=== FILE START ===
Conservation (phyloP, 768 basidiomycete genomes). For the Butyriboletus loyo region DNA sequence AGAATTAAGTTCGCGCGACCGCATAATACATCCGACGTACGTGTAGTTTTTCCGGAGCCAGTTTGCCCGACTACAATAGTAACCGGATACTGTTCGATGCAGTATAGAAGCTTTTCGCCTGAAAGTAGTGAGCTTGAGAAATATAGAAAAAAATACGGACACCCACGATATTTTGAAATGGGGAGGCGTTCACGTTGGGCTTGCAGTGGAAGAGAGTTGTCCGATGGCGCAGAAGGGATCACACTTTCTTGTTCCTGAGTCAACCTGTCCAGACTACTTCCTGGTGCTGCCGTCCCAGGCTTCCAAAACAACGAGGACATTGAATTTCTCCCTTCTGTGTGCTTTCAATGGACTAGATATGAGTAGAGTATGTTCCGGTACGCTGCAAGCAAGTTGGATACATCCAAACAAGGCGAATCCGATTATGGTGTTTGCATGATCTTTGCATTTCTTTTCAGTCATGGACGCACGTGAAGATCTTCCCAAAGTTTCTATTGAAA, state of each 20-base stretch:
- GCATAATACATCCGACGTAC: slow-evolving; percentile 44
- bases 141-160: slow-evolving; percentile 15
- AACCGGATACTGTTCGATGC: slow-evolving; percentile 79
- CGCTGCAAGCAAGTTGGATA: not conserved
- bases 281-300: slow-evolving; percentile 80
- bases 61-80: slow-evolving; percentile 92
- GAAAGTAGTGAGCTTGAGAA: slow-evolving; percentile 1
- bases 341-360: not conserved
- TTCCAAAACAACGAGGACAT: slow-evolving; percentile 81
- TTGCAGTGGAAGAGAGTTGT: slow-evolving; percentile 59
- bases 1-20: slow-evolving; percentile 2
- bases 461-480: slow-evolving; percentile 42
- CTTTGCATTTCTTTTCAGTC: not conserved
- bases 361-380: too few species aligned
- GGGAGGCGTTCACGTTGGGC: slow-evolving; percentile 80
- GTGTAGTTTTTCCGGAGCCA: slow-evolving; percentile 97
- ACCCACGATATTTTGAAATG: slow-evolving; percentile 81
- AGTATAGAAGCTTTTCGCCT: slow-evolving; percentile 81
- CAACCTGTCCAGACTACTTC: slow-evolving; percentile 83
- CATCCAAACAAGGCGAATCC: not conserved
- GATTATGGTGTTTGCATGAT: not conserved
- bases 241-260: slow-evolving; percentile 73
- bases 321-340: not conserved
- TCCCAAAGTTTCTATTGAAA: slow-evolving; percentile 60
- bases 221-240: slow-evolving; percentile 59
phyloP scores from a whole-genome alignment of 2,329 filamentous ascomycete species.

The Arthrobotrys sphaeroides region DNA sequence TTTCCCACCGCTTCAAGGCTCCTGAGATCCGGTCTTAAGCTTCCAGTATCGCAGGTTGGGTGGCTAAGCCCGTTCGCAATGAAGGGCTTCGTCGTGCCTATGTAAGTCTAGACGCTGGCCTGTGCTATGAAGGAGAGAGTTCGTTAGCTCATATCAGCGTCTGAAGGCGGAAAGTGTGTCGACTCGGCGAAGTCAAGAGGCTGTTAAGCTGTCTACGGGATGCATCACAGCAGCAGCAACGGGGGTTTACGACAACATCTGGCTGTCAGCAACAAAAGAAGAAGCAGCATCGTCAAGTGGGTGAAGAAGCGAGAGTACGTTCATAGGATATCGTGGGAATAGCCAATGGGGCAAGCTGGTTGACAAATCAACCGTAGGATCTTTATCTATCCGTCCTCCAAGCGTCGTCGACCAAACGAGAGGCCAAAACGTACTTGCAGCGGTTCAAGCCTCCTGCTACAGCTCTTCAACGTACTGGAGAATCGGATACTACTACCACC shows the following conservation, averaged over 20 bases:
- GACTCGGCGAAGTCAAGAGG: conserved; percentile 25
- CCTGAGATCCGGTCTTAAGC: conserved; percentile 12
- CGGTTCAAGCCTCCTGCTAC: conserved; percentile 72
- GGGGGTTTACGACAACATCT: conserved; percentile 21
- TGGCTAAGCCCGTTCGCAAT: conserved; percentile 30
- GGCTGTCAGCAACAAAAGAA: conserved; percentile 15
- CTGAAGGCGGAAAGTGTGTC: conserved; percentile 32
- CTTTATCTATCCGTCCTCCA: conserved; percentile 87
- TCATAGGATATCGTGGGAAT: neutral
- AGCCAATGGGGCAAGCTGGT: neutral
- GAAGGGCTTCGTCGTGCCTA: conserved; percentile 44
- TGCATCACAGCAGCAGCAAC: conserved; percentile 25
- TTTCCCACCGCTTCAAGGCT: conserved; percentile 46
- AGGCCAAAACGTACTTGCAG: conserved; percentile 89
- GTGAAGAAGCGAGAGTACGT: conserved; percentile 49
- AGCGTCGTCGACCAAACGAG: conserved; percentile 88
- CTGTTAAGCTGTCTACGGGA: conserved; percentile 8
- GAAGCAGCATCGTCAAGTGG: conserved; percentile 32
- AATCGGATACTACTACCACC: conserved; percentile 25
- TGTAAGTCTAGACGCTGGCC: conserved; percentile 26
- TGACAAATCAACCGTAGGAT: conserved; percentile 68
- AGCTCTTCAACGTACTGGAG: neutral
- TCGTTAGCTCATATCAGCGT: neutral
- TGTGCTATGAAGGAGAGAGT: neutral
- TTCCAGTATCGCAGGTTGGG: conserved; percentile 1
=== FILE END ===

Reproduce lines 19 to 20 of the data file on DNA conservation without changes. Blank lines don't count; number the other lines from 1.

- AGTATAGAAGCTTTTCGCCT: slow-evolving; percentile 81
- CAACCTGTCCAGACTACTTC: slow-evolving; percentile 83